When it was time to go Liam gave me a strong handshake. “Keep up the good work,” he told me.

Of course, it was a brief meeting, but I can say that I found Liam to be very genuine, warm and reassuringly down to earth.

It just seems so unfair that such an awful tragedy should happen to such a decent person.

The work on the film started around the same time that I began working with Ruth Scott, an Anglican priest from London, on a book ‘Give a Boy a Gun’, which has just been published.

Though it centres on my own particular story, essentially this isn’t a book about Northern Ireland.

Instead it shares much in common with the stories of young men caught up in stories of conflict across the world.

And my purpose in sharing my story isn't to help people understand the conflict here in greater depth, but to shed light on what turns an ordinary boy growing up in a loving family into a man of violence, and then what helps him turn his back on bloodshed.

My personal experience may be extreme, but there are common roots to the responses that shaped my story and those that are part of daily life for any human being.

Many people assume that violent men are the product of broken or inadequate families. Some are, but it's far from the whole picture, particularly in places where conflict is communal rather than individual.

In this book I’ve tried to be as truthful as possible in exploring what moved me to kill, and the long and painful journey through years in prison and reintegration in the outside world, to eventually working internationally with the victims/survivors and perpetrators of political conflict.

I’ve tried to be clear about the complexity of factors that determined my path for good and ill.

Inevitably home is my point of departure. Had I been born in any other part of the United Kingdom instead of Northern Ireland my story would not be different from that of millions of men who are born, live and die unknown to any but their immediate family and community connections.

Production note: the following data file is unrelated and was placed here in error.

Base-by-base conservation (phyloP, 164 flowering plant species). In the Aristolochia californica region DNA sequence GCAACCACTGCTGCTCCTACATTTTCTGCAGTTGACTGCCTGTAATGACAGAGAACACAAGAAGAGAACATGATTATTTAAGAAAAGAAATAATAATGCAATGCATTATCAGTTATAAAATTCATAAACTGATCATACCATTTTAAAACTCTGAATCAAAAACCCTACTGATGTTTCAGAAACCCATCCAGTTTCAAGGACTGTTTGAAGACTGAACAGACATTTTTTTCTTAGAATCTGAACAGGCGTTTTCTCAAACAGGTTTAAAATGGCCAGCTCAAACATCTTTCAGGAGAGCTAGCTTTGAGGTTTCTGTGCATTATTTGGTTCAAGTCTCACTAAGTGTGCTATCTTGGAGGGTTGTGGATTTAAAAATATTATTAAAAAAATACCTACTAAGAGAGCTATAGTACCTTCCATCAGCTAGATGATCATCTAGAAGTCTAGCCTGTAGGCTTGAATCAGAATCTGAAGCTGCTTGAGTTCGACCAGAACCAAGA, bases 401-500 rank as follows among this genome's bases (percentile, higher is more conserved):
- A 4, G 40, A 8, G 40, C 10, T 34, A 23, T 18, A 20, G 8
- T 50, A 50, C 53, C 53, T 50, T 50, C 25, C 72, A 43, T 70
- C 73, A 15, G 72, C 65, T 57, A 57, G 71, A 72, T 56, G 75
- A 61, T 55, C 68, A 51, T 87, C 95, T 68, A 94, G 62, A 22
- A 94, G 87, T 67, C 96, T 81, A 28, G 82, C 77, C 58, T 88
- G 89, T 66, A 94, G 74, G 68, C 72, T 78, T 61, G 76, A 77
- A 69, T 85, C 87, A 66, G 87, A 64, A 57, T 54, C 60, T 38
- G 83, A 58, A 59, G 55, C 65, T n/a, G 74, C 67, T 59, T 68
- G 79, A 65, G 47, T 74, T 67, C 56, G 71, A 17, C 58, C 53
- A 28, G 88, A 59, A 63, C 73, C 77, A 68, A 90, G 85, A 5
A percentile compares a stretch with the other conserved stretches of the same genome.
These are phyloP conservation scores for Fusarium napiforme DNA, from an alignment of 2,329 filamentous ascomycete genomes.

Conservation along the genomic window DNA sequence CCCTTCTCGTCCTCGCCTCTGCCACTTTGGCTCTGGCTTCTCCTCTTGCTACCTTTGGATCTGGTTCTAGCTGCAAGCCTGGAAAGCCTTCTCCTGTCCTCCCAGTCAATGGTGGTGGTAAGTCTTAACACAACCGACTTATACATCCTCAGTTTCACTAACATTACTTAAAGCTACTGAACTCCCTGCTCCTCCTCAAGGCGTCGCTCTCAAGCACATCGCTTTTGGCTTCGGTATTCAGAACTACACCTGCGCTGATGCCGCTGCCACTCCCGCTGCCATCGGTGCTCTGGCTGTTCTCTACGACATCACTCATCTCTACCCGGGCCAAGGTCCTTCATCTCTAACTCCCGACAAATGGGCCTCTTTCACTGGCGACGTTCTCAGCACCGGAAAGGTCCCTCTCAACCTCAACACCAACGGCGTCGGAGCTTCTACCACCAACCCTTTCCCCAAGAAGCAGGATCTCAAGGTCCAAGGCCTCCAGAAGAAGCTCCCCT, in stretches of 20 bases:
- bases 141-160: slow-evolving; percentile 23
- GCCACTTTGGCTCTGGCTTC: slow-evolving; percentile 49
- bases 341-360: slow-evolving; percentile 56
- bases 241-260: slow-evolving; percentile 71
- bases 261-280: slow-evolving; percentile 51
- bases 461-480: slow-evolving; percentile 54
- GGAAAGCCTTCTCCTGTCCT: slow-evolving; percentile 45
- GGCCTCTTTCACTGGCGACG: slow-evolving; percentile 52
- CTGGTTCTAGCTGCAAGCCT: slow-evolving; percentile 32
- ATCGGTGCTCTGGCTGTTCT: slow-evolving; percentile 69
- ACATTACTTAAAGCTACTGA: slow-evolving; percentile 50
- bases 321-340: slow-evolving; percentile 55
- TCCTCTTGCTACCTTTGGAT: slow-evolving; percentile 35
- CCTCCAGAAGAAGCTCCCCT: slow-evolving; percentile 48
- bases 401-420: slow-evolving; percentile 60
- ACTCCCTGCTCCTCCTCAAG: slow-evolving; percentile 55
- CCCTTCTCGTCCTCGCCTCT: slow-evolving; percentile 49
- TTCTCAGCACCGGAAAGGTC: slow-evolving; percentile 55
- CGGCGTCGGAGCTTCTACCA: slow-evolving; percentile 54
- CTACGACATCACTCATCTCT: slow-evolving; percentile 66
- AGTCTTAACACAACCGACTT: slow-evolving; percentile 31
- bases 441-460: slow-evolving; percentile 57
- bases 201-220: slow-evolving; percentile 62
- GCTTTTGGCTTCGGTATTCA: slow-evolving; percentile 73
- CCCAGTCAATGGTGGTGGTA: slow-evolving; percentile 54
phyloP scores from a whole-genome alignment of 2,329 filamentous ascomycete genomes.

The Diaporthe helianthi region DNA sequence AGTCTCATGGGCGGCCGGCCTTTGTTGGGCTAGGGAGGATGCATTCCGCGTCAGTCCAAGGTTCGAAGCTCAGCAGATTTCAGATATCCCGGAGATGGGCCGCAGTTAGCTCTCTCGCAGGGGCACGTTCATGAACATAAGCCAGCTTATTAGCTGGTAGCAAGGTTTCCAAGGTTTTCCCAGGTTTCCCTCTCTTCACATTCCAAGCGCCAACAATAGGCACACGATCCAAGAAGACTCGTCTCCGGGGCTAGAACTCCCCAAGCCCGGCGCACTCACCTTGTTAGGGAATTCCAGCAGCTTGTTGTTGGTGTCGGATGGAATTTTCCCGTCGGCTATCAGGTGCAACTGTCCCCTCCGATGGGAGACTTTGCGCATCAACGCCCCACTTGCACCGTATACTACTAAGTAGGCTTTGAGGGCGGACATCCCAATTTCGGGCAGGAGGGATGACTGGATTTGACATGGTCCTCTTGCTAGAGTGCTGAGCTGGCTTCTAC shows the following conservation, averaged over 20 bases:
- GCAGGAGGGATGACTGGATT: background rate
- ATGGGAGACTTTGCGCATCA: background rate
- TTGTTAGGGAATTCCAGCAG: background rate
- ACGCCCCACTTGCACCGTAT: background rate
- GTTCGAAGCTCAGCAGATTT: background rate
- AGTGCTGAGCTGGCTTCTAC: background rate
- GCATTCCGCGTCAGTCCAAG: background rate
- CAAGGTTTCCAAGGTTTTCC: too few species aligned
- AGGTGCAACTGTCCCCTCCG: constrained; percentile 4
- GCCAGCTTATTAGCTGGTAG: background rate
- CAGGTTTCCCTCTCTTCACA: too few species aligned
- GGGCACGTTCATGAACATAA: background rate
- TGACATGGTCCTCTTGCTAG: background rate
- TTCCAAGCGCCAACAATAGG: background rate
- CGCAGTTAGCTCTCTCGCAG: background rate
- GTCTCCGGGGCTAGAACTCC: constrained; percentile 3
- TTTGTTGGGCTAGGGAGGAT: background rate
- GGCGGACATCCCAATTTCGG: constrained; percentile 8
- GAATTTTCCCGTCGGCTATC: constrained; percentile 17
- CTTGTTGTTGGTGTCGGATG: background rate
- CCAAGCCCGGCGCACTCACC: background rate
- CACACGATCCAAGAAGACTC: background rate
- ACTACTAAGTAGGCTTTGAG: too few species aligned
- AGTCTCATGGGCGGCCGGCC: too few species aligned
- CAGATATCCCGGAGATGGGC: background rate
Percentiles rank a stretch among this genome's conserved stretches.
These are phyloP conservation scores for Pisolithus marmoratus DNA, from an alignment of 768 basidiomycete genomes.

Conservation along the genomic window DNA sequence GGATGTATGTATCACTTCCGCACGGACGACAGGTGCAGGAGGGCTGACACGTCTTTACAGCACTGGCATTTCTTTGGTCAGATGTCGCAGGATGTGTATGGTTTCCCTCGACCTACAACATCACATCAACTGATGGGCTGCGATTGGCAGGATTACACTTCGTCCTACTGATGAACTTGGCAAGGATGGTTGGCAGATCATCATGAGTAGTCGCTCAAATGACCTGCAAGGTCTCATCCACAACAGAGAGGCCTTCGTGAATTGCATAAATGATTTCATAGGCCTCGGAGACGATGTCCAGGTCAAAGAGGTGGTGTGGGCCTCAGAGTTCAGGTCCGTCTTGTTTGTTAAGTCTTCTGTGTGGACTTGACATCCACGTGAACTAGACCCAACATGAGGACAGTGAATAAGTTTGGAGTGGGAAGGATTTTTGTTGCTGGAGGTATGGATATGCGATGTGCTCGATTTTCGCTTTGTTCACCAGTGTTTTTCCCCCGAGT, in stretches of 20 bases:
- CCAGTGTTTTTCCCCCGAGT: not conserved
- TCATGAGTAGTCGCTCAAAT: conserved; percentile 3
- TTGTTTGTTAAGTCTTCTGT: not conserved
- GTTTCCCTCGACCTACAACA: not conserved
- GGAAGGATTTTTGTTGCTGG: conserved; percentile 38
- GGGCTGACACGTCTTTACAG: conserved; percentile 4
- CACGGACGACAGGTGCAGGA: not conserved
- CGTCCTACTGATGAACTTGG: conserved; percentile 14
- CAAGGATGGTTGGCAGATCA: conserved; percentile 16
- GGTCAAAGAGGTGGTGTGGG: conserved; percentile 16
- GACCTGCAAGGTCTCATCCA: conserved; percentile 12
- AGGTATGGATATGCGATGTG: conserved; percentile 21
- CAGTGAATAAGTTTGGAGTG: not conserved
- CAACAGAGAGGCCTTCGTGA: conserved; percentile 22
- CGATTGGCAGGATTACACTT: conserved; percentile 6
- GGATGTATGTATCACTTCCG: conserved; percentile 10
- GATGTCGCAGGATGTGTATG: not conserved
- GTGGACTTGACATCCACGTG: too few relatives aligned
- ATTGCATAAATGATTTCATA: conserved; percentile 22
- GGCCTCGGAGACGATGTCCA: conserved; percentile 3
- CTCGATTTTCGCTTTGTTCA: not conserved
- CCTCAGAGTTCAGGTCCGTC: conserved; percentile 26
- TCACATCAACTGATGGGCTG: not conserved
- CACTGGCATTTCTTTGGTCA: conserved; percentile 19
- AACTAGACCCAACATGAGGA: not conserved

But I was born in Lurgan in Northern Ireland.

Like many people at that time I began my teenage years surrounded by violence in my community — shootings and bombings featured almost as a daily occurrence in my area.

At 17 I killed a man. Too young to receive a life sentence, I served 12 years of an indeterminate sentence in Long Kesh and the H Blocks.

During that time I began the slow and painful journey away from violent conflict. This involved reflecting on my actions and their consequences and exploring the complexities of factors which had shaped my path, such as why I chose the way of violence when others in my community did not? What causes one traumatised young person to take up arms and another to walk away from the use of violence?

Also the wider issues, such as how do we tackle the legacy of the conflict as a society so that we do not run the risk of violence erupting again?

Mine is still an unfolding story. I hope in reading it — and in watching Five Minutes Of Heaven this weekend, some people will find it sheds light not only on their own experiences, but on the stories of other people and other situations close to them and far from home.

Give a Boy a Gun: From Killing to Peace-Making by Alistair Little, is published by DLT — Darton, Longman and Todd. Five Minutes Of Heaven is on BBC2 on Sunday at 9.40pm